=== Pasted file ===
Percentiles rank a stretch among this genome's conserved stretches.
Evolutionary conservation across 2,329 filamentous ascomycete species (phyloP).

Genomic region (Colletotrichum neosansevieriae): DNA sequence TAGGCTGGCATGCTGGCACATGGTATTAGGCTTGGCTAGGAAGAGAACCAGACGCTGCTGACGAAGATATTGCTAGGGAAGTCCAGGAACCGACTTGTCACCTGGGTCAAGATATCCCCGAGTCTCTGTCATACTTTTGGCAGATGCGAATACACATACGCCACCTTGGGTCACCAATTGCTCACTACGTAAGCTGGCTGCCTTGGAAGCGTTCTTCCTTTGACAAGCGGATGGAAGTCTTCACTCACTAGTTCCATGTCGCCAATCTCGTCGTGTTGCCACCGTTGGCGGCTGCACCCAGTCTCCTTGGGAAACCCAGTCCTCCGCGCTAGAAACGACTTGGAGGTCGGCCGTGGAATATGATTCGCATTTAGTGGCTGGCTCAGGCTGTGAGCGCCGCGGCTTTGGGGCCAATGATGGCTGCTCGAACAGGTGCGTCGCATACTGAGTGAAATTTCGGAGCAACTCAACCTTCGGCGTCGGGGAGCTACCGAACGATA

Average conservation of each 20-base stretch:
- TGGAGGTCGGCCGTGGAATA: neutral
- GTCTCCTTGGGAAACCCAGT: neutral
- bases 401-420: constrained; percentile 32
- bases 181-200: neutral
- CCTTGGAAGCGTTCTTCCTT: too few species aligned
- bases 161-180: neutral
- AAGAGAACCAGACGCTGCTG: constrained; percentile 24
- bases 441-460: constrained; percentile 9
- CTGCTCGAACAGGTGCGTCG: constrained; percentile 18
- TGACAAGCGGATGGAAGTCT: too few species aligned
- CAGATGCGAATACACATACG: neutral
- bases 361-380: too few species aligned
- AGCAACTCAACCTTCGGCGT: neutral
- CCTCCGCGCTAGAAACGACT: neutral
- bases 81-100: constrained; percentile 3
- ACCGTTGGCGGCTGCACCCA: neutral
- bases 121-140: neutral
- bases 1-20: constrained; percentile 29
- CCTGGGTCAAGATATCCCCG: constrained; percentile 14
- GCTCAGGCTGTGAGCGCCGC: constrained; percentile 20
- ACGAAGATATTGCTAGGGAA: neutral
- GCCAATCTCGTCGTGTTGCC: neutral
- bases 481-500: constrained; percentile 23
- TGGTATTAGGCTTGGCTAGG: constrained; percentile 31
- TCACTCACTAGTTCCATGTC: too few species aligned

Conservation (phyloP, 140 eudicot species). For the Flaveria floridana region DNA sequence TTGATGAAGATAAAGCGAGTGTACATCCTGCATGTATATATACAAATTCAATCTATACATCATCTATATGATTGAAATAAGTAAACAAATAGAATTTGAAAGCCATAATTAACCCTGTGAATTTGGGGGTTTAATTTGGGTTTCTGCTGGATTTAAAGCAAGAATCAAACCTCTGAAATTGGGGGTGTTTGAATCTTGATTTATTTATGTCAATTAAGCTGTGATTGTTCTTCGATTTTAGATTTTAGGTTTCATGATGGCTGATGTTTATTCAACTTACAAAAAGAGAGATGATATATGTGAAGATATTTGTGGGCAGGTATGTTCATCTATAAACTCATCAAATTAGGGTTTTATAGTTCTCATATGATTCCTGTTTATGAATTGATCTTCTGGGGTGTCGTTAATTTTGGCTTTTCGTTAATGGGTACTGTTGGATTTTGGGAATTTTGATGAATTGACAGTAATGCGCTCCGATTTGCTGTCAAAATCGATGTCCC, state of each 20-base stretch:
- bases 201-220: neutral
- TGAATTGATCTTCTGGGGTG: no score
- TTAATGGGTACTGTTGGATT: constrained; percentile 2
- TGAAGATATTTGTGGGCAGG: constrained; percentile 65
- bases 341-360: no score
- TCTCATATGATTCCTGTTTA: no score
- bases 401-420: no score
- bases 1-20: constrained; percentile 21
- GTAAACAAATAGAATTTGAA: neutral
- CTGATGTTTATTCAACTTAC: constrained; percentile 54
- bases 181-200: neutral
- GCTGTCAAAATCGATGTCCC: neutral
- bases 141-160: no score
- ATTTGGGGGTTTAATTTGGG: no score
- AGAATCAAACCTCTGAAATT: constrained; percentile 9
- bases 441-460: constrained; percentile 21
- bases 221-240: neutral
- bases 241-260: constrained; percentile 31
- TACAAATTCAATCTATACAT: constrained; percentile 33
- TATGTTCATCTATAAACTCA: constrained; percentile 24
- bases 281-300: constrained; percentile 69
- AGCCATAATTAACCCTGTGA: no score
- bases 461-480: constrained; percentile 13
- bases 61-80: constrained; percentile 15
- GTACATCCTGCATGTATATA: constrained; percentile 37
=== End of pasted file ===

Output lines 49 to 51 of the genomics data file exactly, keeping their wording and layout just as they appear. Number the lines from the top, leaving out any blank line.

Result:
- TACAAATTCAATCTATACAT: constrained; percentile 33
- TATGTTCATCTATAAACTCA: constrained; percentile 24
- bases 281-300: constrained; percentile 69